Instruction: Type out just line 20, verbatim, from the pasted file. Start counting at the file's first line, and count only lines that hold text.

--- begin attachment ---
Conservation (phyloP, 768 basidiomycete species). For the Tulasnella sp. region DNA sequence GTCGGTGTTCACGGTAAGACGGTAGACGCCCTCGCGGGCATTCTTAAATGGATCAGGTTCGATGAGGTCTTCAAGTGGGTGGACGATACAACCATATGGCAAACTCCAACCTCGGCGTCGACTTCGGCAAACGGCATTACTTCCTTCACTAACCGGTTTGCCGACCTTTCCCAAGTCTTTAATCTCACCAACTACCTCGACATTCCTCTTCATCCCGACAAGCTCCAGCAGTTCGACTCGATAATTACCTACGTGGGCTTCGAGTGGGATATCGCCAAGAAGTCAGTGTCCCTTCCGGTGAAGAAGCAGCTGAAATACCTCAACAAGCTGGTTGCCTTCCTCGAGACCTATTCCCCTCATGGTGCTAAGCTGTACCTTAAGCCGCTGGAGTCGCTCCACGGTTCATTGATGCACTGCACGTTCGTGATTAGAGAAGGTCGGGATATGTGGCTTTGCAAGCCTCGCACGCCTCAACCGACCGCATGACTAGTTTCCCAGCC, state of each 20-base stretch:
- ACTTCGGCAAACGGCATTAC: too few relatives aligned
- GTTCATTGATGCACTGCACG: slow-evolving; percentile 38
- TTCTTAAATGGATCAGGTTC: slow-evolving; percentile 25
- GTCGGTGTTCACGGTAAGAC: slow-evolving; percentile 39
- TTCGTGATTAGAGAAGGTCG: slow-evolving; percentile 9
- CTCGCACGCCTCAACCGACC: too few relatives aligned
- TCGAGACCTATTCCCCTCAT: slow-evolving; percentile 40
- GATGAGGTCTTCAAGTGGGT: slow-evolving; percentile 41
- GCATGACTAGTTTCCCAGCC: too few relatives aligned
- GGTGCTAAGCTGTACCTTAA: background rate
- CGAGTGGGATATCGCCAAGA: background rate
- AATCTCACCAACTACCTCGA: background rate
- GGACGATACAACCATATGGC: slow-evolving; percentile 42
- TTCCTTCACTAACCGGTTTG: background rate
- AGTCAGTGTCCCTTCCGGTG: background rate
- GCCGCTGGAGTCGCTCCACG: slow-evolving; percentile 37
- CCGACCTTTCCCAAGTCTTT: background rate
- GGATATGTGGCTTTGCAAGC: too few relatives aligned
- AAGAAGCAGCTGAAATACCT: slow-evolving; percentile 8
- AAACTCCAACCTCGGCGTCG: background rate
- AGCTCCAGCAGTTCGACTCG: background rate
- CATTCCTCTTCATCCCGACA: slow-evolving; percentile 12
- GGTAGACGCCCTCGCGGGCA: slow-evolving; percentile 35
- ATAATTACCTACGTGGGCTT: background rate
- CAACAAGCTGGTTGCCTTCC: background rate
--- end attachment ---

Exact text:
- AAGAAGCAGCTGAAATACCT: slow-evolving; percentile 8